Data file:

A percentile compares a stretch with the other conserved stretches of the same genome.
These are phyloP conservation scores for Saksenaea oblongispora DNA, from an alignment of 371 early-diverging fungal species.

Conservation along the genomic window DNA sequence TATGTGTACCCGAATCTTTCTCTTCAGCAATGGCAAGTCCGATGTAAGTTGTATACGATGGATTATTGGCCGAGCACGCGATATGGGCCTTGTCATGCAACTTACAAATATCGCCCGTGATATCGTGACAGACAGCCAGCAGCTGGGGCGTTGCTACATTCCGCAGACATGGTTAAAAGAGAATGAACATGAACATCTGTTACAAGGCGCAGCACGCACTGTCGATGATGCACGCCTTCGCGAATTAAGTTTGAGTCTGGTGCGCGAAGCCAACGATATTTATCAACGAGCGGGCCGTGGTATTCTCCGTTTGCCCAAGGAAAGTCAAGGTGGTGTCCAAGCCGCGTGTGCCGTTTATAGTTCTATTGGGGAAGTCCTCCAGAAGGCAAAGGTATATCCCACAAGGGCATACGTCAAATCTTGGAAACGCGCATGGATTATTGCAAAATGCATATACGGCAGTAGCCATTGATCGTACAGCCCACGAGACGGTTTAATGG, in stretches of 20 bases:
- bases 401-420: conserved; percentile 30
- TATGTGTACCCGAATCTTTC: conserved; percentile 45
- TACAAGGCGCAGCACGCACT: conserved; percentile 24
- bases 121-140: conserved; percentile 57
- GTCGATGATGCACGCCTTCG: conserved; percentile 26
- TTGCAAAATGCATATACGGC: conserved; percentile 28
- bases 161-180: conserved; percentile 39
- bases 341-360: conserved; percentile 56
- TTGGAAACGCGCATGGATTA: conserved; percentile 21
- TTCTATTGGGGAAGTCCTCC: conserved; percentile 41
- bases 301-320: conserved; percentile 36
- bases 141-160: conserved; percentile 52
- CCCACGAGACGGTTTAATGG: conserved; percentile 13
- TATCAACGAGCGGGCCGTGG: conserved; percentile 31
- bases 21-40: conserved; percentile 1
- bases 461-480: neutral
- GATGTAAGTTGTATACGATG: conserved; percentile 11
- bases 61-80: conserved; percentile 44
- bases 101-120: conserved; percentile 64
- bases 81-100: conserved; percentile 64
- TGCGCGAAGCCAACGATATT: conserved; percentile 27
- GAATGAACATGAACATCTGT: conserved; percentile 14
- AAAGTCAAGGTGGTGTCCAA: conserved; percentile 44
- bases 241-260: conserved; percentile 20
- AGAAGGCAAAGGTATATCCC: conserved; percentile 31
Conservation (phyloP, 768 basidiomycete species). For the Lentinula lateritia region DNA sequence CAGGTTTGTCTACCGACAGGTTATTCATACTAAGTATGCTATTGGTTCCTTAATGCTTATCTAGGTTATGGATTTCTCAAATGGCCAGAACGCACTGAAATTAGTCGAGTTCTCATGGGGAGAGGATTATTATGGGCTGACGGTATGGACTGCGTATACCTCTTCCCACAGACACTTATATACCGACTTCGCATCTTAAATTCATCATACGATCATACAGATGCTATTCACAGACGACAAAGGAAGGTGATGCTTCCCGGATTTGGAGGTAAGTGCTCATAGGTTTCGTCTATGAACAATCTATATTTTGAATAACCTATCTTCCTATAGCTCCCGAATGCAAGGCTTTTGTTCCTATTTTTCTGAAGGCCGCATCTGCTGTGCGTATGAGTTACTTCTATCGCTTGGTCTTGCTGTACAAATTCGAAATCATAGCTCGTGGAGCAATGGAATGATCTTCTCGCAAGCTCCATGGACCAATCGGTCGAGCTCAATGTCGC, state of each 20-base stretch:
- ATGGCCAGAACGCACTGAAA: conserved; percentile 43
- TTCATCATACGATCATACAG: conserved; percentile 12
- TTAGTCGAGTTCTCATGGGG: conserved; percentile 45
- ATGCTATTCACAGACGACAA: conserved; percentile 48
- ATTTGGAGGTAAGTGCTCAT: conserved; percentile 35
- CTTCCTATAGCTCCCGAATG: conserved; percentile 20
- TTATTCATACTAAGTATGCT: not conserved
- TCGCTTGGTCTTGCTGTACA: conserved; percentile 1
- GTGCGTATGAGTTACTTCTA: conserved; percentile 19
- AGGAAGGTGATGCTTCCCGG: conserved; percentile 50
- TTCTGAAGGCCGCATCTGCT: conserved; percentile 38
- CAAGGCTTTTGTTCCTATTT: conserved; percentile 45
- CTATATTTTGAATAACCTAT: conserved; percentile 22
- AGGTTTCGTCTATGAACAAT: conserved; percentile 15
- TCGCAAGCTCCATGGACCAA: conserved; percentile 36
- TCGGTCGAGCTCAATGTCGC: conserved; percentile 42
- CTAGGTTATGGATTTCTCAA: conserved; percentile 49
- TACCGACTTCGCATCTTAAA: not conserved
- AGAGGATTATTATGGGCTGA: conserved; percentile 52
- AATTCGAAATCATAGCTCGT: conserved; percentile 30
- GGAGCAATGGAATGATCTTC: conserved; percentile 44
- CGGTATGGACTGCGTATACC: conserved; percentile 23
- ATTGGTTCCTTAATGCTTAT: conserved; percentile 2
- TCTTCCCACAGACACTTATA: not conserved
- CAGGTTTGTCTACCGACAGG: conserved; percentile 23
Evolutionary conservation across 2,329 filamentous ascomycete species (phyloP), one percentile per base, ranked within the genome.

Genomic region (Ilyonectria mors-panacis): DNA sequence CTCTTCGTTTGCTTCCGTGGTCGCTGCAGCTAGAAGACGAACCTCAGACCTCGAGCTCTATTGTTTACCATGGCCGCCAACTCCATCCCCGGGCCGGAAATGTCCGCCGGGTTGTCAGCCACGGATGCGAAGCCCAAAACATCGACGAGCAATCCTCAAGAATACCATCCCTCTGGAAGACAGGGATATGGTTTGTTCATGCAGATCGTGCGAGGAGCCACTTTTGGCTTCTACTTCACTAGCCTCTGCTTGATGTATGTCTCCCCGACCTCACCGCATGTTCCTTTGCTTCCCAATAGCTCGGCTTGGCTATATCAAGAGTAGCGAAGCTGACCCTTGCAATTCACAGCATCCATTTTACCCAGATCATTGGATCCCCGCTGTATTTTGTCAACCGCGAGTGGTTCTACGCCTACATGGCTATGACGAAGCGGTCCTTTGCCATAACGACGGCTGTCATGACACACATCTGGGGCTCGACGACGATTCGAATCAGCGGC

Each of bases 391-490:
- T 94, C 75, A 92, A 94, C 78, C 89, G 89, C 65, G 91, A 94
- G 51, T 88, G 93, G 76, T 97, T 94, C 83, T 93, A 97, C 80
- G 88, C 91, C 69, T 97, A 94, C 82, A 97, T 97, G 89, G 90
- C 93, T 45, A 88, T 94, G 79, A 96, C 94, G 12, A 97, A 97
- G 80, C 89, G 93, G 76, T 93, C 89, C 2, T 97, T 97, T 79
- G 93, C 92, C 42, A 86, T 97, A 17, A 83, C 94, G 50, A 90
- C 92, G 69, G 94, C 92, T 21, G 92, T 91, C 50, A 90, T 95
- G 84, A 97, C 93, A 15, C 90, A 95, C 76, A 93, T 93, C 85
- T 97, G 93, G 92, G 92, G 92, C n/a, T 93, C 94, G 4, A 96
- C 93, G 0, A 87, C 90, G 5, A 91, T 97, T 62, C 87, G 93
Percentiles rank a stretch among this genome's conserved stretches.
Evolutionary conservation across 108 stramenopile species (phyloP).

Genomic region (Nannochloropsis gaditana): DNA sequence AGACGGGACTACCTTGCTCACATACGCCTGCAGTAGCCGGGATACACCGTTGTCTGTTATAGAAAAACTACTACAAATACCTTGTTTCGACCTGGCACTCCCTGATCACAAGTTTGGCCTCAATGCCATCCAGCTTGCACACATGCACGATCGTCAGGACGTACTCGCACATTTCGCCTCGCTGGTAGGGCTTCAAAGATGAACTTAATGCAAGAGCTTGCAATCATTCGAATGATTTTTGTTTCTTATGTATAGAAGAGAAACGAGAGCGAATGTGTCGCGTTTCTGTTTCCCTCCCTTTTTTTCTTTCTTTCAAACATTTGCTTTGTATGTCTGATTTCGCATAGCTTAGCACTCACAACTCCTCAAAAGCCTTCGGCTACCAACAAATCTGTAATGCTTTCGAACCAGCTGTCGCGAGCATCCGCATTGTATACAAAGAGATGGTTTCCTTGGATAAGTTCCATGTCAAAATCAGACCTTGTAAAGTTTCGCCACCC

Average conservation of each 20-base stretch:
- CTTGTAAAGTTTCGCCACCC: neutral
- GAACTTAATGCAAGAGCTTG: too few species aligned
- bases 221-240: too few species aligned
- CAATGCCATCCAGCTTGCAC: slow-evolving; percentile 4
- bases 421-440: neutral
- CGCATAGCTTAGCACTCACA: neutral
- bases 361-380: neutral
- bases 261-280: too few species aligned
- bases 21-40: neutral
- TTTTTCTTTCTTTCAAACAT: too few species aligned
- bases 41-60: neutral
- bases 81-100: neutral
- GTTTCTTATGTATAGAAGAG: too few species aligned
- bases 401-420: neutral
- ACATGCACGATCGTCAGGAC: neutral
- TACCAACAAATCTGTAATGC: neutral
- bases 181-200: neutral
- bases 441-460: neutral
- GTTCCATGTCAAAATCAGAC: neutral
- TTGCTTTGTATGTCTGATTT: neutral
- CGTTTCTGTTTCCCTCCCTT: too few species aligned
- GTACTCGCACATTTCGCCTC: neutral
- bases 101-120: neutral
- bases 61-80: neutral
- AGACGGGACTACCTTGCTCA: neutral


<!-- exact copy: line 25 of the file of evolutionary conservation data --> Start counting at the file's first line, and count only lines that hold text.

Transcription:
- GAATGAACATGAACATCTGT: conserved; percentile 14